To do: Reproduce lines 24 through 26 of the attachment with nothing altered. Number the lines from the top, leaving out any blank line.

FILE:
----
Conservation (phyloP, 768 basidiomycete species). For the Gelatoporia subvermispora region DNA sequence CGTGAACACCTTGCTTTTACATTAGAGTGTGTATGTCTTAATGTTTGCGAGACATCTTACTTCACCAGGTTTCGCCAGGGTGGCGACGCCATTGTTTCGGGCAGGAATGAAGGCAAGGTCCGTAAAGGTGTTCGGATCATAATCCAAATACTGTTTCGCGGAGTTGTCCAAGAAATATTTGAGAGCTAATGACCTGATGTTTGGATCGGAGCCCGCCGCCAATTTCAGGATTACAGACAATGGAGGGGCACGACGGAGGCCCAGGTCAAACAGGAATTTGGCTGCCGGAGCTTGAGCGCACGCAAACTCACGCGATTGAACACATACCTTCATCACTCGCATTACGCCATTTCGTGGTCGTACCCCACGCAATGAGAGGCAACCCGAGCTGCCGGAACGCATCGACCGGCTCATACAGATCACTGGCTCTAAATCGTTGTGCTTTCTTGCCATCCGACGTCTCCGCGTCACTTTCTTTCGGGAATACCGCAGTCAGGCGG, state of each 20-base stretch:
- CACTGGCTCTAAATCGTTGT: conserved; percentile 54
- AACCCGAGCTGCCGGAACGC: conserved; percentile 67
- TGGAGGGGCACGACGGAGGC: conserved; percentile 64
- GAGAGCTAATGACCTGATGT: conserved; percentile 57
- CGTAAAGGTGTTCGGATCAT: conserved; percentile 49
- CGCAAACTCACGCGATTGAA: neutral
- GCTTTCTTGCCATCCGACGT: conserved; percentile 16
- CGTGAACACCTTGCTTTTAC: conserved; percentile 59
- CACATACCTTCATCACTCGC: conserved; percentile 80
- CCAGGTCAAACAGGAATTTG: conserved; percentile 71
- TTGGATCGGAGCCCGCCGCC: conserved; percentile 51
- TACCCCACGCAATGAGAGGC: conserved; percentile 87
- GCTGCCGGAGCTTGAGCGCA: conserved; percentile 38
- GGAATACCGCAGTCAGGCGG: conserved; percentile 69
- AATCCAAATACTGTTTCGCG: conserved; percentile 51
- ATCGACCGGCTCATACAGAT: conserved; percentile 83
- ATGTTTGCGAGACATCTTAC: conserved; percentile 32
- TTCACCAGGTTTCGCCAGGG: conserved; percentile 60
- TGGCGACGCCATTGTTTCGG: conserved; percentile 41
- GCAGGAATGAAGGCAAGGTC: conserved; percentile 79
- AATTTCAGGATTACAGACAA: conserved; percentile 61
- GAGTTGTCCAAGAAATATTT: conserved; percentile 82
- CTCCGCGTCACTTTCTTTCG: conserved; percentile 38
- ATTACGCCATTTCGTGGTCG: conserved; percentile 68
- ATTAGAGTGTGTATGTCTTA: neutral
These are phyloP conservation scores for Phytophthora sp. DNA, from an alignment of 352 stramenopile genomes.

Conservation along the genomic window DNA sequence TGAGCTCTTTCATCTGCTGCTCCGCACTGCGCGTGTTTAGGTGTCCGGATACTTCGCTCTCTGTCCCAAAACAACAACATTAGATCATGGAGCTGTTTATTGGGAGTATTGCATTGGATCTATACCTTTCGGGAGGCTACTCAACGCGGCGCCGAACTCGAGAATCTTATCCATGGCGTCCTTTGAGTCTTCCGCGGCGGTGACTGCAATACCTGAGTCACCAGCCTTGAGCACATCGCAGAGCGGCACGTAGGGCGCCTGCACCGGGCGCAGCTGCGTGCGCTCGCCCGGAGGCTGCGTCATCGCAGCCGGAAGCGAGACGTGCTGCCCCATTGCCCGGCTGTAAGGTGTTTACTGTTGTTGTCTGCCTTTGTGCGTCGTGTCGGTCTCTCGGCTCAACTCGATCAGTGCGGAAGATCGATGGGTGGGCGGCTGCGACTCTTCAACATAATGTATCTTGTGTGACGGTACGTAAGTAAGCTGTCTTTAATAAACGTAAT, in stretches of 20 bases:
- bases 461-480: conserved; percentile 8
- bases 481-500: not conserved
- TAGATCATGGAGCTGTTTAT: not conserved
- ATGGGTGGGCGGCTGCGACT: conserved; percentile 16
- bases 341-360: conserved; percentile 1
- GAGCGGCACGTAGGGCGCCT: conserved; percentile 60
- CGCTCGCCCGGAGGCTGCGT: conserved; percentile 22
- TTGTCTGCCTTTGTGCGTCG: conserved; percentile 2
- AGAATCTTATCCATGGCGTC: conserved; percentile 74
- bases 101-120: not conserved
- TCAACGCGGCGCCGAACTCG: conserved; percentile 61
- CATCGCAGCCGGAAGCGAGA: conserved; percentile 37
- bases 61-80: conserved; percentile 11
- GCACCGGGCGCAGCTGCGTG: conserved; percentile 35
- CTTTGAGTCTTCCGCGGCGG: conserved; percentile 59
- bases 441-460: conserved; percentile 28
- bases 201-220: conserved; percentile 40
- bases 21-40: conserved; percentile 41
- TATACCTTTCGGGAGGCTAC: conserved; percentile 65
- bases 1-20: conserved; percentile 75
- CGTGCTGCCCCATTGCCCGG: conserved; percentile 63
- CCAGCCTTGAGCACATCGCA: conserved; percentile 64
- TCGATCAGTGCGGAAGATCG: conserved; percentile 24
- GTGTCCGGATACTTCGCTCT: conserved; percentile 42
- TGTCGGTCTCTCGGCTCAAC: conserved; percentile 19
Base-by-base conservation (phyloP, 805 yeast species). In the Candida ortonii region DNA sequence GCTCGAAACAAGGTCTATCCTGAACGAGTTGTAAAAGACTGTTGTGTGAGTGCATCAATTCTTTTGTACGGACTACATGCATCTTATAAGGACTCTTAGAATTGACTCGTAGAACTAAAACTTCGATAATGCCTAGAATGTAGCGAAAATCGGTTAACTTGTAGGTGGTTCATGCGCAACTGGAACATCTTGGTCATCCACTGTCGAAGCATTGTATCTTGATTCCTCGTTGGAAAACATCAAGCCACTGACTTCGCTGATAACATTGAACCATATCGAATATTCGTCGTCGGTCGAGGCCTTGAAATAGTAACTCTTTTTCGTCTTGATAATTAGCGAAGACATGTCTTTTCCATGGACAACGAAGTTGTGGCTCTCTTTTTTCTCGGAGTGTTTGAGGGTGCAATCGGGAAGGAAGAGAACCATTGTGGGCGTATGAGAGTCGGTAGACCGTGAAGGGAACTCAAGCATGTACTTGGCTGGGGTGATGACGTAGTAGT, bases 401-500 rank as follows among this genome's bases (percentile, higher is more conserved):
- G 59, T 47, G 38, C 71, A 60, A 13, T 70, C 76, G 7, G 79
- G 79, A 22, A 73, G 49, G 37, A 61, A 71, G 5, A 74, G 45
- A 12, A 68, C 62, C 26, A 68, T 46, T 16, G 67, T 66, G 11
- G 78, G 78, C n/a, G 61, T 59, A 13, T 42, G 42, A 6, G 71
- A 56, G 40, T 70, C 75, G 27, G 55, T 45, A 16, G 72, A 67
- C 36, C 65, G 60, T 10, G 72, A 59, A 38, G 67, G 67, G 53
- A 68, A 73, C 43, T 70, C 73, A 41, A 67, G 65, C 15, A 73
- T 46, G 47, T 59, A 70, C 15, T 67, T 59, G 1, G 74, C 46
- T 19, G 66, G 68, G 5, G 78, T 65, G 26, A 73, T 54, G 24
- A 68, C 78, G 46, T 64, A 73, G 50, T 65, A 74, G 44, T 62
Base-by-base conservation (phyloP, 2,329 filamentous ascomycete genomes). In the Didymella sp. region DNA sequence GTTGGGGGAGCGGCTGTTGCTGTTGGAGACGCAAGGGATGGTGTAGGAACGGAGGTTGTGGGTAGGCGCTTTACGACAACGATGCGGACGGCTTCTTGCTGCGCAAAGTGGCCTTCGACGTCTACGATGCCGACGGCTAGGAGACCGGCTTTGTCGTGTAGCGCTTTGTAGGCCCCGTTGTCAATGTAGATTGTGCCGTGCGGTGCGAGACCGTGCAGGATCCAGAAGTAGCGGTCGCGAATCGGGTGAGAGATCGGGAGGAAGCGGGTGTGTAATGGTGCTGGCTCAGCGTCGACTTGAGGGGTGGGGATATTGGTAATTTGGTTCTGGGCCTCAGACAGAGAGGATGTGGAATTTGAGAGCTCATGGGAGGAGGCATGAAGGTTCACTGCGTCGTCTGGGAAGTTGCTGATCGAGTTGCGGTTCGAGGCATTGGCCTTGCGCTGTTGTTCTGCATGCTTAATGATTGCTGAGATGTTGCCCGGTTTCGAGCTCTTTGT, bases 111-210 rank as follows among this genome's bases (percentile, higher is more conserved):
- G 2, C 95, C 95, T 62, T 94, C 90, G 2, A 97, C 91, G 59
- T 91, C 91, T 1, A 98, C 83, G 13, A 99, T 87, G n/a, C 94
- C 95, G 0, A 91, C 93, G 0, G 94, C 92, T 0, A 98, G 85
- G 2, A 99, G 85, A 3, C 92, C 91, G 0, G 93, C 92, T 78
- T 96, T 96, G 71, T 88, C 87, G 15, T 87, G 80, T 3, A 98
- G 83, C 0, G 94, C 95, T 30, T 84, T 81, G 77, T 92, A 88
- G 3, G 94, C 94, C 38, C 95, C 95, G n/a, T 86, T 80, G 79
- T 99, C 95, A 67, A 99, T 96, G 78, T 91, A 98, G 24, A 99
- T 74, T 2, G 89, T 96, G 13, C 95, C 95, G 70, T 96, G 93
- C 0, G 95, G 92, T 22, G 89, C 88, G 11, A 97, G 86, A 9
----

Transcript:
- CTCCGCGTCACTTTCTTTCG: conserved; percentile 38
- ATTACGCCATTTCGTGGTCG: conserved; percentile 68
- ATTAGAGTGTGTATGTCTTA: neutral